Let’s start with the world’s most obvious disclaimer: Investing in almost anything comes with a fair share of risk. From art to shares, cryptocurrency to foreign cash, nothing in the money-making world is guaranteed. Well, except for maybe Australian property, but really, who can afford that?
But the other investment that has seemed rock-solid this year is vehicles, with classic cars — especially those with a Holden or Ford badge — fetching ridiculous sums as fans rush to secure one while they still can.
Talk to any vehicle sale specialist – like Jeff Dutton, co-owner of the Dutton Garage in Melbourne – and they’ll tell you that it’s normally cars with an expensive badge that perform best in the classic-car space.
“Porsches, particularly 911s, are performing so well on the second-hand market that Porsche is pumping them out in larger numbers to try and keep those values down, but if you can get something rare, like a 911 GT2 RS, or anything that’s built in low production numbers, it’s going to go up in value,” he says.
All of which is great, should you be able to afford an exotic vehicle. But not many can.
But it’s not just at the pointy end of the car market where things are booming. Look at LC200 prices, for example. Or the boom in classic JDM cars. Hell, if you can get your hands on a RAV4 Hybrid, you could probably drive it for a year then sell it for exactly what you bought it for.
So while it’s too late to wind back the clock and buy a classic vehicle for a song, it’s not too late to secure a new car and hope like hell it reaches classic status, too. These are the five cars we think (emphasis on think, by the way, as this is by no means rock-solid financial advice) will increase in value in 2022 and beyond.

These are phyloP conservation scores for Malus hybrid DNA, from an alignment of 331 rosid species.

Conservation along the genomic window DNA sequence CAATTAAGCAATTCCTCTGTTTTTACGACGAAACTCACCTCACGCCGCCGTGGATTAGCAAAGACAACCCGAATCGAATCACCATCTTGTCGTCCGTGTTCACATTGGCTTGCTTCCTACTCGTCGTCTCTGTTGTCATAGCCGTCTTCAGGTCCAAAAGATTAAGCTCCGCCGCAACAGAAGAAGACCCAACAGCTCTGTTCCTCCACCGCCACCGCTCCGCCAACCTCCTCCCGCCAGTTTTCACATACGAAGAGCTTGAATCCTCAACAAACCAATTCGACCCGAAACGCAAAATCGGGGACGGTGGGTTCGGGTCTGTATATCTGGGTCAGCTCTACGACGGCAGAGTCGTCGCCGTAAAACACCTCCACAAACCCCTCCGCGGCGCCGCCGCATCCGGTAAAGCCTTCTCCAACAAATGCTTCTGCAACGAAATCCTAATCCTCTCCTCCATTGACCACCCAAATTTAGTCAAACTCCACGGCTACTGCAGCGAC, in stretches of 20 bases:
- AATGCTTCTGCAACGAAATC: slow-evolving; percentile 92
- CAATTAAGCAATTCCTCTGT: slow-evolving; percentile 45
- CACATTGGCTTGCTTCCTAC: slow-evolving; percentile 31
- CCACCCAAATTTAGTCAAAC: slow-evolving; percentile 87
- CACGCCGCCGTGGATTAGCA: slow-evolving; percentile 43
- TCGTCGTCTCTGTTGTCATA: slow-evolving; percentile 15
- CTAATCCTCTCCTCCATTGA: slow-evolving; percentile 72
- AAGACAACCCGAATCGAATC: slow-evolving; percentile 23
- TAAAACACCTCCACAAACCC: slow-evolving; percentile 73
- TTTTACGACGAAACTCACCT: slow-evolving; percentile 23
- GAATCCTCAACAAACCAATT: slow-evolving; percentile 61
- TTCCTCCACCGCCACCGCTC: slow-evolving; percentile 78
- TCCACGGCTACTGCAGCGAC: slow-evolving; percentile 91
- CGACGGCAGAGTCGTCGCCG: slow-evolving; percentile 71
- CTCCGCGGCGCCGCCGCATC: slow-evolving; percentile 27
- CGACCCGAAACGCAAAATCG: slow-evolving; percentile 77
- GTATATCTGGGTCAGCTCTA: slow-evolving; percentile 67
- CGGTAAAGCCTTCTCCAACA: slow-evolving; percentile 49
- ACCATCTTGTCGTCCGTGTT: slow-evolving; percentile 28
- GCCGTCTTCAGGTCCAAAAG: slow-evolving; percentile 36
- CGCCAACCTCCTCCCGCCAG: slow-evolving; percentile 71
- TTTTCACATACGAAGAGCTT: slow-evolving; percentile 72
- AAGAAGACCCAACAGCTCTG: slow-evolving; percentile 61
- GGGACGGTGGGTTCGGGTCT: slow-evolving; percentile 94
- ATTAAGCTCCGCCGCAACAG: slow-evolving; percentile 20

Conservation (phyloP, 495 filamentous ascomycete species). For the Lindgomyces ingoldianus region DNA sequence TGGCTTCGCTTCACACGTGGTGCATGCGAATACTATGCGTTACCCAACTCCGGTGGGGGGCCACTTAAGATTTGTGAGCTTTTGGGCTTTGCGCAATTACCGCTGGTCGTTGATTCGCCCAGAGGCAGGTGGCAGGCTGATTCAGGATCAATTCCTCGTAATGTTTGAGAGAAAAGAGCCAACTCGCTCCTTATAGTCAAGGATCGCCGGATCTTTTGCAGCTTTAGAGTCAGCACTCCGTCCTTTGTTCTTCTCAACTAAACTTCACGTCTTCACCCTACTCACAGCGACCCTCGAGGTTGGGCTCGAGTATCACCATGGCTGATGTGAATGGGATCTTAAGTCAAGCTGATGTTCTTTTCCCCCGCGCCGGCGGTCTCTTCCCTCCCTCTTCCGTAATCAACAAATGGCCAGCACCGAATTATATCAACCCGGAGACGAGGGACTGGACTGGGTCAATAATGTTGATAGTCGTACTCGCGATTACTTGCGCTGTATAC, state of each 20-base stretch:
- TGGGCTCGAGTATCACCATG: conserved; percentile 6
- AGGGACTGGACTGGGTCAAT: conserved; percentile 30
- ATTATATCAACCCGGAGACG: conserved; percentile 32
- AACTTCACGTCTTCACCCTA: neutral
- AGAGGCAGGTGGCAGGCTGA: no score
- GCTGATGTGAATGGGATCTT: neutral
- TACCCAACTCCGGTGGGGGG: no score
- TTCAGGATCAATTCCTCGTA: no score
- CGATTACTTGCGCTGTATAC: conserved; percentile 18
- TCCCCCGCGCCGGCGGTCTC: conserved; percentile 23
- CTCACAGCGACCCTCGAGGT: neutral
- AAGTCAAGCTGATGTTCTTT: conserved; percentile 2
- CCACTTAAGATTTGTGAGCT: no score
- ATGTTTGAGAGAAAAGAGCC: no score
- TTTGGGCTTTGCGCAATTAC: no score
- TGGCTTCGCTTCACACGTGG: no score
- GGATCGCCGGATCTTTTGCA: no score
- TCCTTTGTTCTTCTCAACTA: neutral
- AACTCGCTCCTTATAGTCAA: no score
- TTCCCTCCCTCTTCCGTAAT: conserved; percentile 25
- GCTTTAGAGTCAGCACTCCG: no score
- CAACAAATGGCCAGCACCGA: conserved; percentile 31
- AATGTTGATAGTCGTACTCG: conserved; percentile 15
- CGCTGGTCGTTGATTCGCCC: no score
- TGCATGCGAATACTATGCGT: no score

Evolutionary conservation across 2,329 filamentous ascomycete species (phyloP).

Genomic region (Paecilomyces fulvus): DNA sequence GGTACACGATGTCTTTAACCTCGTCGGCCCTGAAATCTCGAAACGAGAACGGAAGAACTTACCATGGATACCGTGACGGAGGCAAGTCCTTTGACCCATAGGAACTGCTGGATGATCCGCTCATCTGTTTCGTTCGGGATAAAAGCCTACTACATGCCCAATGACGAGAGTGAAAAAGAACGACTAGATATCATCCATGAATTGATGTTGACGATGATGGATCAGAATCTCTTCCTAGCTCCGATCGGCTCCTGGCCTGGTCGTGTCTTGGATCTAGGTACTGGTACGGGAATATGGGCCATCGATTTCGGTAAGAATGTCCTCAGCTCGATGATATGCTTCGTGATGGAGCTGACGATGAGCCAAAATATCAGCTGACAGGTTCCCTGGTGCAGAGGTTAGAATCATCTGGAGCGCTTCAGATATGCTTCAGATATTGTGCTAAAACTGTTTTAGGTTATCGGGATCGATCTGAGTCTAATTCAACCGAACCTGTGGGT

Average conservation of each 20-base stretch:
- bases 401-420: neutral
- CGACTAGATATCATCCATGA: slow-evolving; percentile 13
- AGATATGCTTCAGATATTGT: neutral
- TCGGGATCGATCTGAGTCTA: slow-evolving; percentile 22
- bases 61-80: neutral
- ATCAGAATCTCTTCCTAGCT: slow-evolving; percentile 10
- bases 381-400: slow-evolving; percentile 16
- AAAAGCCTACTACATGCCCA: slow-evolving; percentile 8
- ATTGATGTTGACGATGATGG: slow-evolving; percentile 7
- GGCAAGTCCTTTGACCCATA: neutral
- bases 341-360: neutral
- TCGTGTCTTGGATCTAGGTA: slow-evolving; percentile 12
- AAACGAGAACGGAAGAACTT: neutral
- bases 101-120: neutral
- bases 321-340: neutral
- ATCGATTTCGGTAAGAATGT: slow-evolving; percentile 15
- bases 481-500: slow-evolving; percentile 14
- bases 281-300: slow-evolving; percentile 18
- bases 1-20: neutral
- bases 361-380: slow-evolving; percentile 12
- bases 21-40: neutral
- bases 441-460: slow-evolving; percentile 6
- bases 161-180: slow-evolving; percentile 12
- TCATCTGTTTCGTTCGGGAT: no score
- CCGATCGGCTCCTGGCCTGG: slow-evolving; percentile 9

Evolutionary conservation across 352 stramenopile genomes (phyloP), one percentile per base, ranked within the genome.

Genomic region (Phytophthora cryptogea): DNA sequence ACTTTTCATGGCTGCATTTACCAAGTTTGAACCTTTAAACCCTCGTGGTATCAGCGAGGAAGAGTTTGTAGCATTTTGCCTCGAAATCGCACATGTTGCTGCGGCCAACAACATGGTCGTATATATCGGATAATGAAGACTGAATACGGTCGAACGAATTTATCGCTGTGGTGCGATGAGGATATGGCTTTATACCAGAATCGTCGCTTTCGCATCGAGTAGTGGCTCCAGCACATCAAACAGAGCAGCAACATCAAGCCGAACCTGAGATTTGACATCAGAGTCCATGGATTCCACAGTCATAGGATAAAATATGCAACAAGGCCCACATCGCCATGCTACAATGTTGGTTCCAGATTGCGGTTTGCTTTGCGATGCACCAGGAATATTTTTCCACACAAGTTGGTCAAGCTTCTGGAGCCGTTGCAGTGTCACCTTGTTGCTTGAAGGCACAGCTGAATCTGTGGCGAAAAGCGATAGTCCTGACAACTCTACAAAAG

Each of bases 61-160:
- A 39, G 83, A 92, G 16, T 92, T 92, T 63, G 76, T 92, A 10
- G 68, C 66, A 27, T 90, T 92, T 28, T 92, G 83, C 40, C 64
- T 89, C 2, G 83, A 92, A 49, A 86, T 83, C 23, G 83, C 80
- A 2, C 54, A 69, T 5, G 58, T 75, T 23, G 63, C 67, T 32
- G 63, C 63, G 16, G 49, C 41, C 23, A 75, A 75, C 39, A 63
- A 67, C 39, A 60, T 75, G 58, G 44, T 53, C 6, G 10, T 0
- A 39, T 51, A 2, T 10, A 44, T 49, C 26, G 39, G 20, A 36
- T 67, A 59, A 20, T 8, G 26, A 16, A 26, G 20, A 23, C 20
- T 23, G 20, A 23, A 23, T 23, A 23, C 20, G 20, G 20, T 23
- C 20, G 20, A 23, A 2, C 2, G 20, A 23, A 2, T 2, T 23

2021 Toyota GR Yaris Rallye
Ask any classic-car specialist and they’ll tell you the story behind a vehicle can be just as important as the vehicle itself when it comes to gaining value. And few cars over the past few years have a story quite so cool as that of the GR Yaris.
Toyota’s triumphant return to homegrown performance vehicles, and to hot hatches, was a resounding success, attracting glowing reviews around the world, and the first batch of cars sold out in Australia in minutes.
The Rallye in particular is no basic hotted-up hatchback. It is an out-and-out performance car packing 18-inch BSB lightweight forged alloy wheels shod with Michelin 4S tyres, retuned, stiffer suspension, and most importantly, front and rear Torsen limited-slip differentials.
But with Toyota recently announcing a huge electrification push, the days for cars like the GR Yaris are now numbered. Which, in our opinion, will surely send the price of these early examples skyward in the decades to come.
We don’t know for sure yet whether the 2022 GT-R will be the last Godzilla to ever arrive in Australia, but we do know it's the last-ever R35 version we'll ever get.
What we also don’t know, but expect, is that the next GT-R, if there is one, will almost certainly feature some sort of electrification.
All of which means this final batch of GT-Rs could well be the final Godzillas we ever see here, or at the very least be the final time that epic twin-turbocharged 3.8-litre V6 engine will appear without some form of electrification.
If it was our money (and if we had the money), we’d be investing in the GT-R NISMO SV — not chump change at $393,800 — and crossing our fingers.
Does the most “the most track-focused Mustang ever sold in Australia” tickle your fancy? Yep, us too.
What's unique about the Mach 1 isn't that it's the most powerful 'Stang, but that it borrows things from vehicles not made in right-hand drive (like the Shelby GT500 and GT350), including the 350's Tremec six-speed manual gearbox that allows you to flat-shift through the gears, and a new open-air induction system, intake manifold and new throttle bodies (also from the GT350) that boosts power to 345kW and 556Nm from its 5.0-litre V8 Coyote engine.
The Mach 1 is priced from $83,365 whether you go auto or manual, but go for the manual.
One of the most anticipated vehicles of 2022, the Nissan Z is not just a continuation of the 350Z and 370Z. This one is designed to instead hark back to some of the most collectible cars of all time — the 240Z and 260Z.
Under the bonnet lurks a twin-turbo V6 which, in USA spec, punches out 298kW and 475Nm — which will surely be rare in the years to come — but here’s the most important bit: the 370Z launched in Australia in 2009, and by the time the new Z gets here, 12 long years will have gone by. So if Nissan sticks to that schedule, a new Z is unlikely before 2030 at least.
That’s also when Nissan’s Ambition 30 plan concludes, with a push to launch 23 electrified vehicles by 2030, including 15 EVs.
So what chance the next Z having some kind of electrification on board?